Bell’s palsy is the sudden onset of unilateral facial palsy, and in the majority of cases (70%) the disease resolves within six months without treatment.
The chances of recovery are even higher (90%) if patients receive early treatment with corticosteroids.
Research suggests that a small number of cases have been reported in clinical trials of Covid-19 mRNA vaccines, but the association’s analyzes have reached conflicting conclusions.
In the United States, the Federal Drug Administration (FDA) did not consider that there was a clear causal association for the two mRNA vaccines – the Pfizer / BioNTech (BNT162b2) and Moderna (mRNA-1273) vaccines.
Acute partial facial paralysis has been reported by the European Medicines Agency as a rare side effect of the two vaccines, which are used in the UK.
In new research published in The Lancet Infectious Diseases Journal, the researchers analyzed cases of illness linked to two vaccines approved in Hong Kong – CoronaVac and the Pfizer vaccine.
Bell’s palsy cases were included in the analysis if they occurred within 42 days of a first or second dose of vaccine, within the time frame of the study.
Between February 23 and May 4 of this year, 28 clinically confirmed cases of Bell’s palsy were identified among the 451,939 people who received at least a first dose of CoronaVac.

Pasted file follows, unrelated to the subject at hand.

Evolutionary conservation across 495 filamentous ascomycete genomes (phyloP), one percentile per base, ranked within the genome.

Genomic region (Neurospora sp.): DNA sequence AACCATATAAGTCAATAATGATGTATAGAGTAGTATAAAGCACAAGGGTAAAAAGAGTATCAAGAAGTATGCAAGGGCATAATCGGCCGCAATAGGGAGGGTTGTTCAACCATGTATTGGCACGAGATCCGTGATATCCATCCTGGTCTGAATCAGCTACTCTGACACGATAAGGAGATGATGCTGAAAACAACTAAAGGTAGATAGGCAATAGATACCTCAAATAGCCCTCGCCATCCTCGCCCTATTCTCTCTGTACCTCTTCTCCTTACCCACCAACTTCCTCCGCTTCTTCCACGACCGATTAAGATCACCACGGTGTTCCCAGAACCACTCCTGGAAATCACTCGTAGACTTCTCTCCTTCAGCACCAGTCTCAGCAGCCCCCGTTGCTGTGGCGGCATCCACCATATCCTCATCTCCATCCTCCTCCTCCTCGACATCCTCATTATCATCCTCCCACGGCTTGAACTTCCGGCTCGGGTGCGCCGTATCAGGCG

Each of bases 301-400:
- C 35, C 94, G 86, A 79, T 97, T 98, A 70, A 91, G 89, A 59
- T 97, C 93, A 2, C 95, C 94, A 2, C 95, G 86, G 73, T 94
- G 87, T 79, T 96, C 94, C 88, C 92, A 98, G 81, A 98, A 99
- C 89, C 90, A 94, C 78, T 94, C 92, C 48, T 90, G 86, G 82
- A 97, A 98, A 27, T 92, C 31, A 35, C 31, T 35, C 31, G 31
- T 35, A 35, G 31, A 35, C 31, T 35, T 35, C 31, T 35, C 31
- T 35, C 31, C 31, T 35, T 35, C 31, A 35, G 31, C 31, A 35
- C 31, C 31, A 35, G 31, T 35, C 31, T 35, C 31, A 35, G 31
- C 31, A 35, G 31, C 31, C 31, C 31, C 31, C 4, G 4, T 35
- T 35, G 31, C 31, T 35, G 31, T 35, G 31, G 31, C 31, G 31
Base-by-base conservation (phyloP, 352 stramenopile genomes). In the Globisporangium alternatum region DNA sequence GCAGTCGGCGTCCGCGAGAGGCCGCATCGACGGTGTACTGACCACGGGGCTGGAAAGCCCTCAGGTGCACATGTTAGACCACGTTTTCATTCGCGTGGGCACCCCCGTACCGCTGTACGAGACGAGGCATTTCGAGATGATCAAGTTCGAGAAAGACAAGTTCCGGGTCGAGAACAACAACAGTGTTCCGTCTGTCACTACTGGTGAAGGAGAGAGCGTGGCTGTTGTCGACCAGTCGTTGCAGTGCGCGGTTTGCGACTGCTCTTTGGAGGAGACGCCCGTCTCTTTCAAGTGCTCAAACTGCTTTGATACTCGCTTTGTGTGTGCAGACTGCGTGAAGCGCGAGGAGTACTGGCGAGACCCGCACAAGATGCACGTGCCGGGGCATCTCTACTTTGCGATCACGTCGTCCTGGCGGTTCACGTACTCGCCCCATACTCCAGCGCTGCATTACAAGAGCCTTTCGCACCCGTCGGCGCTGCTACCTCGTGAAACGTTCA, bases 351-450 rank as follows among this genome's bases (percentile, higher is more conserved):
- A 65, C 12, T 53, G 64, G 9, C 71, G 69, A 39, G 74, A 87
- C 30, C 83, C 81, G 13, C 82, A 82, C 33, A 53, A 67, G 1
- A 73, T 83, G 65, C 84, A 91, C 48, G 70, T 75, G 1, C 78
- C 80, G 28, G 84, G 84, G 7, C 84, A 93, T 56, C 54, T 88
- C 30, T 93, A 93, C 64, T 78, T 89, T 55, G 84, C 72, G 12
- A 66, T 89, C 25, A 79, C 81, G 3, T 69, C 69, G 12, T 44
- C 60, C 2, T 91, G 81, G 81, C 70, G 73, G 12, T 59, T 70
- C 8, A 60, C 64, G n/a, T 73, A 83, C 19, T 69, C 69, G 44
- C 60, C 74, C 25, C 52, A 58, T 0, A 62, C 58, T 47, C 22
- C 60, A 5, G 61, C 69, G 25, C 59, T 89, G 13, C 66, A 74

Sixteen cases were identified among the 537,205 individuals who received at least a first dose of Pfizer vaccine.
Experts analyzed data from 2010 to 20 and estimated the background risk of Bell’s palsy in Hong Kong – around 27 cases per 100,000 people per year.
Global estimates range from 15 to 30 cases.
The study found that receiving CoronaVac was associated with a 2.4-fold increased risk of Bell’s palsy, while the Pfizer vaccine was not associated with a significantly increased risk.
The researchers concluded that for every 100,000 people vaccinated with CoronaVac, an additional 4.8 people can develop Bell’s palsy.
For the Pfizer / BioNTech jab, the increased risk was equivalent to two more cases per 100,000 people, which can be attributed to underpower in the current study.
Lead author Professor Ian Chi Kei Wong, University of Hong Kong, said: “Our study suggests a slight increased risk of Bell’s palsy associated with CoronaVac vaccination.
“Nevertheless, Bell’s palsy remains a rare, mostly temporary, adverse event.
“All the evidence to date, from several studies, shows that the beneficial and protective effects of the inactivated Covid-19 vaccine far outweigh the risks. “
Additional reports by the PA